Innovation in healthcare is another trend to watch out for in Africa. The continent is seeing innovation in terms of mobile health solutions in particular. This is not just in terms of the solutions themselves but how they are being financed on a continent where funds are short – and getting angel and venture capital funding can be a daunting prospect.
As a result some interesting crowdfunding initiatives focused on healthcare have come to the fore. For example, StartSomeGood Africa is a crowd-funding enterprise that focuses on a number of sectors, which includes health and wellness in Africa. Projects can crowdfund through the website.
Projects currently crowdfunding on the website include the Kenyan initiative, Penda Health, which offers sexual and reproductive healthcare to women from lower-income households “using innovative delivery models to provide to hard-to-reach populations”.
Other crowdfunding initiatives on the site include one for a health clinic in Sierra Leone and another for an HIV support project in Nigeria.
Kangu is another crowdsourcing platform, this time New York-based, that focuses on pregnant women and advice on safe birth as well as care for newly born babies.
The website Samahope similarly crowdsources to focus on healthcare issues such as brain injuries and cleft palates. It serves a number of regions around the world, including Africa. The founder, Leila Jaha, has made a name for herself through her work and was selected as Entrepreneur of the Year by the Social Enterprise Alliance
One of the most exciting areas for health innovation in Africa is mHealth. The term mHealth was first coined by Professor Robert Istepanian of Kingston University, UK, and is defined as the use of “emerging mobile communications and network technologies for healthcare”.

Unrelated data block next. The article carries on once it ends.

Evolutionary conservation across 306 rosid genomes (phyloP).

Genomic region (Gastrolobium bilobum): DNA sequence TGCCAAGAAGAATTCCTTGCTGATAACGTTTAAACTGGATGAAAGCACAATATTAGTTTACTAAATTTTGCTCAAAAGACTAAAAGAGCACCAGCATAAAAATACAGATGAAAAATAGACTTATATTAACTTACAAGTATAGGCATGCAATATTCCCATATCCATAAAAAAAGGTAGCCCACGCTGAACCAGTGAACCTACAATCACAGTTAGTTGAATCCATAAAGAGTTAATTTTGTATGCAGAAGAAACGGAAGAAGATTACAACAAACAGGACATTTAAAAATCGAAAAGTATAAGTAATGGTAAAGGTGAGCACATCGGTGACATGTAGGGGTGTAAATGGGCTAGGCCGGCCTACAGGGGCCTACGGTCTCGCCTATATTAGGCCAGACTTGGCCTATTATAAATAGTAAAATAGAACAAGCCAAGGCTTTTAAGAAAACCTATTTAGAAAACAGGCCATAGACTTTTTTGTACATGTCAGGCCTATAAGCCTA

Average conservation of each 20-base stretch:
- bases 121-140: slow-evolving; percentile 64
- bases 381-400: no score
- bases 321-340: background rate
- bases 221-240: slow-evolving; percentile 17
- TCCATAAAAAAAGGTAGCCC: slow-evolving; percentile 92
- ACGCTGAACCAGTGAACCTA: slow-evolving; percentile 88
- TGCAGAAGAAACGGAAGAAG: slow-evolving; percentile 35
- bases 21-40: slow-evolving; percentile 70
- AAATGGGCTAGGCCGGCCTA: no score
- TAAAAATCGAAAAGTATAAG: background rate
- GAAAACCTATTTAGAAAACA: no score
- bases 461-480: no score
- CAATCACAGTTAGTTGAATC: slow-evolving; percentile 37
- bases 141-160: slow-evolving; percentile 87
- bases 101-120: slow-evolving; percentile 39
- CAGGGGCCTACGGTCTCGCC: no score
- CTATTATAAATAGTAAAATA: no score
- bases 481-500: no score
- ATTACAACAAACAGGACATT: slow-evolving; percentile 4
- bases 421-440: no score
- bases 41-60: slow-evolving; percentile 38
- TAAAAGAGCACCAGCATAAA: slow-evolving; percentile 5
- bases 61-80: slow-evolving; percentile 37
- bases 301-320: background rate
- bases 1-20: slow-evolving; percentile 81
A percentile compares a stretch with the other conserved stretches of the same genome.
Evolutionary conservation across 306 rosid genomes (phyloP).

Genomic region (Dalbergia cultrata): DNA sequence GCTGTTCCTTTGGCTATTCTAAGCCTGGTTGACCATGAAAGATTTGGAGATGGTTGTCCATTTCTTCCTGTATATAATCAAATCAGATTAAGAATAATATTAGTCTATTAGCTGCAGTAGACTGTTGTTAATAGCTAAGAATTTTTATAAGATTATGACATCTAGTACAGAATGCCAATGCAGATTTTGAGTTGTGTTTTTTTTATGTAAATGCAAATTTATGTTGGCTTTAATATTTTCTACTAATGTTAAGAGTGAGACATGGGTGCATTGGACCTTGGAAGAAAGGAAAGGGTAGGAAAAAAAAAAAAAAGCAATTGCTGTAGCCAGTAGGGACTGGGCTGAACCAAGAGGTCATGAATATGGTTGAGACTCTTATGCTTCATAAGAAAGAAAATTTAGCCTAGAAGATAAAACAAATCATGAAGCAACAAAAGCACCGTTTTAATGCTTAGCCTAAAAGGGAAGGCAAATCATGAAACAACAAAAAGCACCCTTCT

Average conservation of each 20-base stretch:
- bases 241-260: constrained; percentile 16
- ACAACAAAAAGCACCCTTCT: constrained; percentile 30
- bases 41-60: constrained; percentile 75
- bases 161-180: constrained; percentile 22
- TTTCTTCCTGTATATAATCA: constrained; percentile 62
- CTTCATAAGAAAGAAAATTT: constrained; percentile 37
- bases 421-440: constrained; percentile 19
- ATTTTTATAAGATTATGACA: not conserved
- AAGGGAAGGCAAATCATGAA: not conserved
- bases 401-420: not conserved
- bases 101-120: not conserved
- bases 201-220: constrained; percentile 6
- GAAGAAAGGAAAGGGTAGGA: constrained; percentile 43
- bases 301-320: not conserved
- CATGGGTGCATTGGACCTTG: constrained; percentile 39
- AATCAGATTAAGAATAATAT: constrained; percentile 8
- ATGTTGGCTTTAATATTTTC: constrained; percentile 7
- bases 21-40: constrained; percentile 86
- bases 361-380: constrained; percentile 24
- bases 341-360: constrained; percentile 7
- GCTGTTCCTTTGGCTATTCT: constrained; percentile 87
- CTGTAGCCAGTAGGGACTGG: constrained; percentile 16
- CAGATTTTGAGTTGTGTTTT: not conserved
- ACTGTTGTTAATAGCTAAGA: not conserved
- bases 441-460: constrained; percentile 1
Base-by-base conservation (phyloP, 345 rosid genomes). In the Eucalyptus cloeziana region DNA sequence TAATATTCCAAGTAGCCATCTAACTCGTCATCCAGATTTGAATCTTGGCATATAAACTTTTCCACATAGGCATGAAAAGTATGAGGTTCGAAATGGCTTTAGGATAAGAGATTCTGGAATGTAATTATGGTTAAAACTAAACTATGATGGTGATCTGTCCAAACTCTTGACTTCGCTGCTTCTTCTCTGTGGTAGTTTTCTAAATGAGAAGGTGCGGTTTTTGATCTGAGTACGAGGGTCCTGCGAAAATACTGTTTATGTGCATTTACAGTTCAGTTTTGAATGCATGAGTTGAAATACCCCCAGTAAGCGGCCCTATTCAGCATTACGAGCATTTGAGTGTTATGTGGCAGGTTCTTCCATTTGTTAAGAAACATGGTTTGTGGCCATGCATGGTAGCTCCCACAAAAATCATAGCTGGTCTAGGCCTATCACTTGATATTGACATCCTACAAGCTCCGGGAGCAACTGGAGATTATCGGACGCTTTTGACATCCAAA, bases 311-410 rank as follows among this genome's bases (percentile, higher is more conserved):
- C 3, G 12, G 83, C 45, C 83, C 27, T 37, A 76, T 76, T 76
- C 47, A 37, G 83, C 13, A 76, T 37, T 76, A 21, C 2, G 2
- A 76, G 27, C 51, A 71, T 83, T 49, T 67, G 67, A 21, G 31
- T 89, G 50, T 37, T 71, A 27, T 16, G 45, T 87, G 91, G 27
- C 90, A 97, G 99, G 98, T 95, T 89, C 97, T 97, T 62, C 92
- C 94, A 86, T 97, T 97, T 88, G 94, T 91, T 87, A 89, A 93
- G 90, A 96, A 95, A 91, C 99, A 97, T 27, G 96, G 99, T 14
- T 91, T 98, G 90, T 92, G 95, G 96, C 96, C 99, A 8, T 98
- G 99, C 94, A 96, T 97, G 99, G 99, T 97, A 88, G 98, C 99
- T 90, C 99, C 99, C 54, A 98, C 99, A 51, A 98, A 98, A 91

mHealth entails deploying mobile communication tools, not just limited to mobile phones but also personal digital assistants and patient monitoring devices, to improve access to healthcare support – whether in terms of medicine, medical care, health-related services or information.
mHealth platforms operate on the premise that technology integration with the health sector has the potential to improve health outcomes. A number of African countries – Nigeria, South Africa and Ethiopia – are proving to be pioneers in mHealth.
This has been made possible through a convergence of improving mobile penetration, cheaper mobile handsets and constant innovation and creativity when it comes to mobile app creation in Africa. According to a report by mHealth Alliance, Africa now hosts more mHealth initiatives than any other region in the world. Most of these seek to tackle problems around neonatal health and communicable diseases.
One mHealth invention that stands out for Africa is Sproxil and Novartis’ SMS for Life mobile solution, which aims to eliminate counterfeit and out of date medication and improve access to anti-malarial medication across Africa. SMS for Life was launched in Nigeria and has since spread to six countries.
In essence, it is an SMS-based Mobile Product Authentication service; medicine packets have a unique code, which a customer can scratch off to reveal before buying. The customer can then text the number to the service for free to check immediately whether the medicine is counterfeit or not. The service is also available through a mobile app or through a global freephone number.